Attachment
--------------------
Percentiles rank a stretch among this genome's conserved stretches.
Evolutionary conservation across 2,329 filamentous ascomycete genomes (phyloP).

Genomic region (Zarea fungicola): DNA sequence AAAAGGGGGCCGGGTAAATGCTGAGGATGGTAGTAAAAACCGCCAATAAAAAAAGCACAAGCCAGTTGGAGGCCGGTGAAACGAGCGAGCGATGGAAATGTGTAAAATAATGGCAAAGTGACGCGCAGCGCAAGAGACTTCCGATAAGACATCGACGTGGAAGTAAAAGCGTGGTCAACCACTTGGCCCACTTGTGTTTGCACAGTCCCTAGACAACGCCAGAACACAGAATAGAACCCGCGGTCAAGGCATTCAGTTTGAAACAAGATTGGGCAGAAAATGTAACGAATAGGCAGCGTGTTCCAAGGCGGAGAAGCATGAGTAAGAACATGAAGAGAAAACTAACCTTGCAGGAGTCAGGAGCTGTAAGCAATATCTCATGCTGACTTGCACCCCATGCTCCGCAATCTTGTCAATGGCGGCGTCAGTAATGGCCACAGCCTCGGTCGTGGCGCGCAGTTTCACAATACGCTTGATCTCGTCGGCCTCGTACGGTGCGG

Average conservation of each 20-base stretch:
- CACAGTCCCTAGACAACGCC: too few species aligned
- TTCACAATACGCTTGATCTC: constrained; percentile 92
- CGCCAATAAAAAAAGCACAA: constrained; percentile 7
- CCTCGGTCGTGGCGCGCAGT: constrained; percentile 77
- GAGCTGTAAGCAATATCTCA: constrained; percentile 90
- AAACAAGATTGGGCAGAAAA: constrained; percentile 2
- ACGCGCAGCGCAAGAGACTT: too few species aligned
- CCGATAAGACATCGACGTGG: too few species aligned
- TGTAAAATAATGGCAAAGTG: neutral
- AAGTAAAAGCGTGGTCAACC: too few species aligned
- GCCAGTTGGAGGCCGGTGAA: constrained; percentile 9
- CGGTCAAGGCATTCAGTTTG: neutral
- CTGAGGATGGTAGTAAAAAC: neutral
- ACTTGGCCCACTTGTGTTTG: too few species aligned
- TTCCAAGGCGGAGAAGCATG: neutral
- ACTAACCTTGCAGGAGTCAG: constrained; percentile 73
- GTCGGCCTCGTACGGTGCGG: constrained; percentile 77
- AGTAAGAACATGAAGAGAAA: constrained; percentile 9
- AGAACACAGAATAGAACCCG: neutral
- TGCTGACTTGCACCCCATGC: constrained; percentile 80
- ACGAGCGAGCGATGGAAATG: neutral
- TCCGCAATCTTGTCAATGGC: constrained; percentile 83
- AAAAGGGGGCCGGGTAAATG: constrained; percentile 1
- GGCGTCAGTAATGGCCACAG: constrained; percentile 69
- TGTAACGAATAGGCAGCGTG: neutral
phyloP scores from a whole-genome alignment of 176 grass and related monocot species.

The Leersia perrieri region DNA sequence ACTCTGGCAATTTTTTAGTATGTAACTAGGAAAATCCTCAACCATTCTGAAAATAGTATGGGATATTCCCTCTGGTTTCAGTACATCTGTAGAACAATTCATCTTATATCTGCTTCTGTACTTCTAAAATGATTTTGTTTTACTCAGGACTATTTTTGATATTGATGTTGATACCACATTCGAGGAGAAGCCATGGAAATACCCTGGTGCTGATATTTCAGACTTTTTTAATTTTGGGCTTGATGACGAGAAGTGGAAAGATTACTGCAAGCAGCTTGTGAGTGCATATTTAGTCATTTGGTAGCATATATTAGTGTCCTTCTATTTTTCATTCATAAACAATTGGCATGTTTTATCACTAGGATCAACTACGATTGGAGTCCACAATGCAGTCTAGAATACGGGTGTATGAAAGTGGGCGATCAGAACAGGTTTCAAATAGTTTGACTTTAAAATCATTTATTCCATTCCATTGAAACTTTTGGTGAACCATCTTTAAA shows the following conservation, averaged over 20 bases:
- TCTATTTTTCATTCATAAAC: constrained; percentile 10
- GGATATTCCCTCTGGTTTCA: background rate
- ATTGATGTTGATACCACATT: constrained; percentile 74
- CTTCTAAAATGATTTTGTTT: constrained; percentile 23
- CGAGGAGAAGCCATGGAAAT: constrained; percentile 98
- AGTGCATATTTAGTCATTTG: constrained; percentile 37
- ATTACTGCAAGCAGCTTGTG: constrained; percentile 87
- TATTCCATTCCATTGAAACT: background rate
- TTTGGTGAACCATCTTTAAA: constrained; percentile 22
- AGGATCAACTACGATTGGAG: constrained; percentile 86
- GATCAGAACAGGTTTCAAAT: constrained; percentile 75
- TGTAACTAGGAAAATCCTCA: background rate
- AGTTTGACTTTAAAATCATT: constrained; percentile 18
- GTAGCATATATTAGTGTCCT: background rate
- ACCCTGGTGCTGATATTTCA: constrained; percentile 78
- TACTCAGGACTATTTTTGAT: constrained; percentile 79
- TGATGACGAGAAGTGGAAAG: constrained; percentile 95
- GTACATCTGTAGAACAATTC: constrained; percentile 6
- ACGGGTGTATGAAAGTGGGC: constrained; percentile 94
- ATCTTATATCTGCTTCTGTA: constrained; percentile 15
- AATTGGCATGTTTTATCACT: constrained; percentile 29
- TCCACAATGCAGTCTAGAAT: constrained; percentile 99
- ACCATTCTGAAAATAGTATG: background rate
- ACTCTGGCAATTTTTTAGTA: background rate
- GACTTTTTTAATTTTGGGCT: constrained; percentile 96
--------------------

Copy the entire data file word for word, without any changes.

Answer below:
Percentiles rank a stretch among this genome's conserved stretches.
Evolutionary conservation across 2,329 filamentous ascomycete genomes (phyloP).

Genomic region (Zarea fungicola): DNA sequence AAAAGGGGGCCGGGTAAATGCTGAGGATGGTAGTAAAAACCGCCAATAAAAAAAGCACAAGCCAGTTGGAGGCCGGTGAAACGAGCGAGCGATGGAAATGTGTAAAATAATGGCAAAGTGACGCGCAGCGCAAGAGACTTCCGATAAGACATCGACGTGGAAGTAAAAGCGTGGTCAACCACTTGGCCCACTTGTGTTTGCACAGTCCCTAGACAACGCCAGAACACAGAATAGAACCCGCGGTCAAGGCATTCAGTTTGAAACAAGATTGGGCAGAAAATGTAACGAATAGGCAGCGTGTTCCAAGGCGGAGAAGCATGAGTAAGAACATGAAGAGAAAACTAACCTTGCAGGAGTCAGGAGCTGTAAGCAATATCTCATGCTGACTTGCACCCCATGCTCCGCAATCTTGTCAATGGCGGCGTCAGTAATGGCCACAGCCTCGGTCGTGGCGCGCAGTTTCACAATACGCTTGATCTCGTCGGCCTCGTACGGTGCGG

Average conservation of each 20-base stretch:
- CACAGTCCCTAGACAACGCC: too few species aligned
- TTCACAATACGCTTGATCTC: constrained; percentile 92
- CGCCAATAAAAAAAGCACAA: constrained; percentile 7
- CCTCGGTCGTGGCGCGCAGT: constrained; percentile 77
- GAGCTGTAAGCAATATCTCA: constrained; percentile 90
- AAACAAGATTGGGCAGAAAA: constrained; percentile 2
- ACGCGCAGCGCAAGAGACTT: too few species aligned
- CCGATAAGACATCGACGTGG: too few species aligned
- TGTAAAATAATGGCAAAGTG: neutral
- AAGTAAAAGCGTGGTCAACC: too few species aligned
- GCCAGTTGGAGGCCGGTGAA: constrained; percentile 9
- CGGTCAAGGCATTCAGTTTG: neutral
- CTGAGGATGGTAGTAAAAAC: neutral
- ACTTGGCCCACTTGTGTTTG: too few species aligned
- TTCCAAGGCGGAGAAGCATG: neutral
- ACTAACCTTGCAGGAGTCAG: constrained; percentile 73
- GTCGGCCTCGTACGGTGCGG: constrained; percentile 77
- AGTAAGAACATGAAGAGAAA: constrained; percentile 9
- AGAACACAGAATAGAACCCG: neutral
- TGCTGACTTGCACCCCATGC: constrained; percentile 80
- ACGAGCGAGCGATGGAAATG: neutral
- TCCGCAATCTTGTCAATGGC: constrained; percentile 83
- AAAAGGGGGCCGGGTAAATG: constrained; percentile 1
- GGCGTCAGTAATGGCCACAG: constrained; percentile 69
- TGTAACGAATAGGCAGCGTG: neutral
phyloP scores from a whole-genome alignment of 176 grass and related monocot species.

The Leersia perrieri region DNA sequence ACTCTGGCAATTTTTTAGTATGTAACTAGGAAAATCCTCAACCATTCTGAAAATAGTATGGGATATTCCCTCTGGTTTCAGTACATCTGTAGAACAATTCATCTTATATCTGCTTCTGTACTTCTAAAATGATTTTGTTTTACTCAGGACTATTTTTGATATTGATGTTGATACCACATTCGAGGAGAAGCCATGGAAATACCCTGGTGCTGATATTTCAGACTTTTTTAATTTTGGGCTTGATGACGAGAAGTGGAAAGATTACTGCAAGCAGCTTGTGAGTGCATATTTAGTCATTTGGTAGCATATATTAGTGTCCTTCTATTTTTCATTCATAAACAATTGGCATGTTTTATCACTAGGATCAACTACGATTGGAGTCCACAATGCAGTCTAGAATACGGGTGTATGAAAGTGGGCGATCAGAACAGGTTTCAAATAGTTTGACTTTAAAATCATTTATTCCATTCCATTGAAACTTTTGGTGAACCATCTTTAAA shows the following conservation, averaged over 20 bases:
- TCTATTTTTCATTCATAAAC: constrained; percentile 10
- GGATATTCCCTCTGGTTTCA: background rate
- ATTGATGTTGATACCACATT: constrained; percentile 74
- CTTCTAAAATGATTTTGTTT: constrained; percentile 23
- CGAGGAGAAGCCATGGAAAT: constrained; percentile 98
- AGTGCATATTTAGTCATTTG: constrained; percentile 37
- ATTACTGCAAGCAGCTTGTG: constrained; percentile 87
- TATTCCATTCCATTGAAACT: background rate
- TTTGGTGAACCATCTTTAAA: constrained; percentile 22
- AGGATCAACTACGATTGGAG: constrained; percentile 86
- GATCAGAACAGGTTTCAAAT: constrained; percentile 75
- TGTAACTAGGAAAATCCTCA: background rate
- AGTTTGACTTTAAAATCATT: constrained; percentile 18
- GTAGCATATATTAGTGTCCT: background rate
- ACCCTGGTGCTGATATTTCA: constrained; percentile 78
- TACTCAGGACTATTTTTGAT: constrained; percentile 79
- TGATGACGAGAAGTGGAAAG: constrained; percentile 95
- GTACATCTGTAGAACAATTC: constrained; percentile 6
- ACGGGTGTATGAAAGTGGGC: constrained; percentile 94
- ATCTTATATCTGCTTCTGTA: constrained; percentile 15
- AATTGGCATGTTTTATCACT: constrained; percentile 29
- TCCACAATGCAGTCTAGAAT: constrained; percentile 99
- ACCATTCTGAAAATAGTATG: background rate
- ACTCTGGCAATTTTTTAGTA: background rate
- GACTTTTTTAATTTTGGGCT: constrained; percentile 96